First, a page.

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The Insane Optimist

Ensler undistracted: She'd rather change the world than change the channel.

“If America is the nuclear reactor pumping out the perfect, standardized female image, Hollywood’s the core.”

—Eve Ensler, The Good Body

Eve Ensler is ready to rumble with L.A.’s body-image machine; she’s been pumping her muscles on tour from St. Paul to Miami with The Good Body, the follow-up to her wildly hyped and produced The Vagina Monologues.

The superficial themes of this latest piece are her flabby belly and love-hate relationship with treadmills and bread, though Ensler has ambitions far greater than chick-lit commiseration. While her work has been largely body-centric, there is an ideological and material gulf between The Vagina Monologues and The Good Body. The first beheld a humble anatomical part and gave it heft and beauty, but her newest piece spotlights bedevilingly unruly hairs and loose thighs in an attempt to banish them altogether from women’s minds.

“We’re dangerously distracted,” says Ensler. “Our government is ending civil liberties. We have an imperial presidency. Frogs are dying.” But Ensler finds that, instead of fixing the world, women have been cowed into believing it’s more important to fix their appearance. “We spend $40 billion a year on beauty products in North America alone. Imagine what we could do with those billions.”

A self-described “insane optimist,” Ensler is the type of thinker who, when the nightly news gets her down, she vows to change the world rather than change the channel. Her blunt, simple, almost sophomoric character sketches reflect her restless idealism; the monologues are impatient and direct, a spray of bullets outlining her target like a gangster leaving her calling card. Tiffany, a hollowed-out, silicone-plumped trophy wife of a plastic surgeon, worries “what will happen when he runs out of parts of me to change”; Bernice, a teenager enlisted in fat camp, shoots dagger eyes at the “skinny bitches” who live on yogurt; Helen Gurley Brown, the 83-year-old ladies’ magazine grande dame, is sweating to weigh less than her age.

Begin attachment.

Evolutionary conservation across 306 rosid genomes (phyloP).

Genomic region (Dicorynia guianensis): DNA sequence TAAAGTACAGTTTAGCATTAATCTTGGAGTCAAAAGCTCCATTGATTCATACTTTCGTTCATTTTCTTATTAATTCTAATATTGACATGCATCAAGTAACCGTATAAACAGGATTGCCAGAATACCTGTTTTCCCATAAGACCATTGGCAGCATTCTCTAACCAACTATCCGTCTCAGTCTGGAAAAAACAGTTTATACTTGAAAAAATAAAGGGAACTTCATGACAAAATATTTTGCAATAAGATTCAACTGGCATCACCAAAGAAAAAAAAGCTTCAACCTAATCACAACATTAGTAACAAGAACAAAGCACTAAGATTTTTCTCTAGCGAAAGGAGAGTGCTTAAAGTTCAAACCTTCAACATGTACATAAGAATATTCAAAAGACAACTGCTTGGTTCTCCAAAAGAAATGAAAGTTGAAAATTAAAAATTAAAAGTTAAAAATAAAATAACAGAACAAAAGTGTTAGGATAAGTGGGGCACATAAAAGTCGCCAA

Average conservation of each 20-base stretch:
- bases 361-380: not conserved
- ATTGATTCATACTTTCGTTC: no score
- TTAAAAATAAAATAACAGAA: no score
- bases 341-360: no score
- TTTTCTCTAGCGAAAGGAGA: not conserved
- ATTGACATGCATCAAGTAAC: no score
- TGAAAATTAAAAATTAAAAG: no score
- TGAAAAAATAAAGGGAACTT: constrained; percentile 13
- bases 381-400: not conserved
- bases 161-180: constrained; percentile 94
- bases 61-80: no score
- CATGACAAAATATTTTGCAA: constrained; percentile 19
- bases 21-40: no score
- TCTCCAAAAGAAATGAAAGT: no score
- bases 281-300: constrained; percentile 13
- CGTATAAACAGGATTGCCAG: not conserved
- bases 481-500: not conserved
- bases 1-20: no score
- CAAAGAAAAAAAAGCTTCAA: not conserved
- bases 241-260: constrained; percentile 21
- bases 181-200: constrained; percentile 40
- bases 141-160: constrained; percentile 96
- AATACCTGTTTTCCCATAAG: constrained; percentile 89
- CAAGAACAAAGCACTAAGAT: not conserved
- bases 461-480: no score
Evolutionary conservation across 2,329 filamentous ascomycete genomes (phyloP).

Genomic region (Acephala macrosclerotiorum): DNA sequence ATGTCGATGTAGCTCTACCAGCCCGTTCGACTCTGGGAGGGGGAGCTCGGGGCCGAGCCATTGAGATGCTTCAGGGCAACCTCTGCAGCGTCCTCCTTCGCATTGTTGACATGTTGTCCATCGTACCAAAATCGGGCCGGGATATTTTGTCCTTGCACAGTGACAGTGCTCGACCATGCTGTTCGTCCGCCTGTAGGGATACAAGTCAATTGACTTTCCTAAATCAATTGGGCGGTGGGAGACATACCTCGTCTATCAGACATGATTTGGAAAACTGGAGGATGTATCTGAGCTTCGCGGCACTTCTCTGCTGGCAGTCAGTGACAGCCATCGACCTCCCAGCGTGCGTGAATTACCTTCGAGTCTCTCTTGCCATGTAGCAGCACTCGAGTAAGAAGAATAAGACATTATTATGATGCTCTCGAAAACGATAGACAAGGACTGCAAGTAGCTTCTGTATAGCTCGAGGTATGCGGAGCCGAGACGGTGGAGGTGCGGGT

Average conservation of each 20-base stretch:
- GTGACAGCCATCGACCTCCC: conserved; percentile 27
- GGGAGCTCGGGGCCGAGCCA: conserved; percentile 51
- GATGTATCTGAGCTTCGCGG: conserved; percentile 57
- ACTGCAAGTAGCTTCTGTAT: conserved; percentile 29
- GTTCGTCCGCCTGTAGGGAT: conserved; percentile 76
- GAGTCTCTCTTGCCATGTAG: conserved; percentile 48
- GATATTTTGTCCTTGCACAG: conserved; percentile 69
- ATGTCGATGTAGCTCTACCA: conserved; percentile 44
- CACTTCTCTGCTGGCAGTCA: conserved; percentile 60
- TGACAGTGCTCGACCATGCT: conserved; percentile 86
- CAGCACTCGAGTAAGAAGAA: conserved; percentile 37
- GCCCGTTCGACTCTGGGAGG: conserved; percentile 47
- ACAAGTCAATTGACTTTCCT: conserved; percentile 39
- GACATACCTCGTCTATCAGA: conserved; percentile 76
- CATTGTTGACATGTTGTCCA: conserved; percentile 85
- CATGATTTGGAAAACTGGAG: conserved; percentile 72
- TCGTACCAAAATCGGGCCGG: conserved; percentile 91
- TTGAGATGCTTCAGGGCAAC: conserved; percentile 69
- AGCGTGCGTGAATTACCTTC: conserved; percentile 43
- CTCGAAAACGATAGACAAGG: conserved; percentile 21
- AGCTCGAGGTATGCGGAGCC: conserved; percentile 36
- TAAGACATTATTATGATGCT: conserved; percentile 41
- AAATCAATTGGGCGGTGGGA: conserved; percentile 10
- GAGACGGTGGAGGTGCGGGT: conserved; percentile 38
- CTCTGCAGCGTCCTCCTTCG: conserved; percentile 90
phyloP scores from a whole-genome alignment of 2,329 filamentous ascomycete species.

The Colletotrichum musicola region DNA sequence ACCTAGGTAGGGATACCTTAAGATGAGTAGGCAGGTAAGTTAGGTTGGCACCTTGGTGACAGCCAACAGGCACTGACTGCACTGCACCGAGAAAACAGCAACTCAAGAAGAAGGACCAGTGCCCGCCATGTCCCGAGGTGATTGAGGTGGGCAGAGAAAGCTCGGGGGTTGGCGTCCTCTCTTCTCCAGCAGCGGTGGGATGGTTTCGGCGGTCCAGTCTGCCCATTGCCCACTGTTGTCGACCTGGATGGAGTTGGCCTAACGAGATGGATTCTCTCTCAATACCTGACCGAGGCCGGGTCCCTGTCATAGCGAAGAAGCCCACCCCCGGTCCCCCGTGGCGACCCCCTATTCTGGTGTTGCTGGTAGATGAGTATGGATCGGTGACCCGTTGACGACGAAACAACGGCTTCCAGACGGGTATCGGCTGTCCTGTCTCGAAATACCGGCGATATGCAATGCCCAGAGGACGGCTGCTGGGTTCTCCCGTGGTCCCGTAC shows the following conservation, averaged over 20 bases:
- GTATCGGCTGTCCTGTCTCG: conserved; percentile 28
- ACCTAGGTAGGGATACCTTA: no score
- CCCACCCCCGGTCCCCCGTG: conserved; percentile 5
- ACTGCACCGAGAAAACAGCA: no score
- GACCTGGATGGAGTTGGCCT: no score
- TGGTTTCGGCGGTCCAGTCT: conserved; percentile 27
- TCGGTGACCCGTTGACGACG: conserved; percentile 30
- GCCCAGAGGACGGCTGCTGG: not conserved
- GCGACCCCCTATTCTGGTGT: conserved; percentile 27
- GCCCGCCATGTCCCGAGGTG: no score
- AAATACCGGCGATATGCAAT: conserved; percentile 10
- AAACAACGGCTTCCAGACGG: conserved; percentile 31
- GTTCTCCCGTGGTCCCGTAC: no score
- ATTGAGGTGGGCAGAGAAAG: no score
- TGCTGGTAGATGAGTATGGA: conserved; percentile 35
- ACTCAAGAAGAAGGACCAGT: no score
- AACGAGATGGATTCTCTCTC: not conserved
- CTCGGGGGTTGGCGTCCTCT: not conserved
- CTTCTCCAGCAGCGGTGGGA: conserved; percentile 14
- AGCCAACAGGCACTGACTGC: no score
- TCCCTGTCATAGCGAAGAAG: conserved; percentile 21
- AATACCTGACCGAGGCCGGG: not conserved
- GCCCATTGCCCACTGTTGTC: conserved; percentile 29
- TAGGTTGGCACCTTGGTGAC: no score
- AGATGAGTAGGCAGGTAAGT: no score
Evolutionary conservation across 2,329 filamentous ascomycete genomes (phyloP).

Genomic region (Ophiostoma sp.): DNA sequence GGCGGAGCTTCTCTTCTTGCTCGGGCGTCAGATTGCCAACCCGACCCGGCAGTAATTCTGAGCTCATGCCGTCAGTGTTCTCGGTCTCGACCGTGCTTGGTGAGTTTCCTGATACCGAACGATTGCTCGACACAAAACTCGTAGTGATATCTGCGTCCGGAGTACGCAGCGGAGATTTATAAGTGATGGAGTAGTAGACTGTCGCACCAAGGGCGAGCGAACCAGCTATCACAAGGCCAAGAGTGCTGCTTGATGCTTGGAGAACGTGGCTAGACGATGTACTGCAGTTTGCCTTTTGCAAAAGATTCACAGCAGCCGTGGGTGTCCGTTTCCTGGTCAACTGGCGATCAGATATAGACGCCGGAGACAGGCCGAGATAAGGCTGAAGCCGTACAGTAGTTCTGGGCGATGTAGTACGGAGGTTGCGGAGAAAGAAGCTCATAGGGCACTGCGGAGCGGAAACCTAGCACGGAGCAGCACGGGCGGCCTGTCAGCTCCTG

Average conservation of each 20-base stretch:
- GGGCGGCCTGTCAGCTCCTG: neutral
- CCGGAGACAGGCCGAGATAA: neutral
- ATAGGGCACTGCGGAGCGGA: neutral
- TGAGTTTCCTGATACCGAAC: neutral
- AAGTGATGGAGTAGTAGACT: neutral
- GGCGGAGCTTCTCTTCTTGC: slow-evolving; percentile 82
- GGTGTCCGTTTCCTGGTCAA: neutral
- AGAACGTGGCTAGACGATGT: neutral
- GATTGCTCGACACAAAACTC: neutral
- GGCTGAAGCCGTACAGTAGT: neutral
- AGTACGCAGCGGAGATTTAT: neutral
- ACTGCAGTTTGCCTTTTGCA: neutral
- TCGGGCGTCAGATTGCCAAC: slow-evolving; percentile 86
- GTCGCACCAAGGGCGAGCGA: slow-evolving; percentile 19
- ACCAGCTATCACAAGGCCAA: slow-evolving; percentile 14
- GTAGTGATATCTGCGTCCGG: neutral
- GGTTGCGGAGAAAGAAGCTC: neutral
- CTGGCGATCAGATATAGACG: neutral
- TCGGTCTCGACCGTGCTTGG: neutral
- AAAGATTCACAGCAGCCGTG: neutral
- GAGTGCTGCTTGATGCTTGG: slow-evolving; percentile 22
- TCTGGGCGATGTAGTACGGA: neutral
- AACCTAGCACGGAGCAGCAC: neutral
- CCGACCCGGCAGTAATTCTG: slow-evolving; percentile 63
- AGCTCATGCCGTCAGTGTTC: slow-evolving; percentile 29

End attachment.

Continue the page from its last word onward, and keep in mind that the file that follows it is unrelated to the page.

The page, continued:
Because of the artificial and distancing way Ensler’s broad swaths lay bare society’s troubles, she reels in the audience by exposing her debilitating stomach-related anxieties. With her charismatic, catalytic energy, she says that “activism is contagious,” as though loving thine thighs is the first step toward saving everything from Roe v. Wade to ?the frogs.

“I tell women at my shows, ‘Put your self-hate on hold for 10 years and go out and fix the world.’?”

Cindy Sheehan, whom she met while doing a piece for O Magazine and describes as “brave, sincere, clear, unadorned and unpretentious,” is scheduled to join Ensler on February 2 ?for a post-performance talk on the ?strides women can take when they step ?off the scales.

“I see change, I see revolution. I’m incredibly hopeful,” grins Ensler, as ?she and her belly step out to heal the ?world.

Eve Ensler performs The Good Body at the Wadsworth Theater, 11301 Wilshire Blvd., W.L.A. (on the Veterans Administration grounds, Bldg. 226); Tues.-Thurs., 7:30 p.m.; Fri., 8 p.m.; Sat., 2 & 8 p.m.; Sun., 3 & 7 p.m.; through Feb. 12. (213) 365-3500. Or visit www.wadsworththeatre.com and www.TheGoodBody.com.

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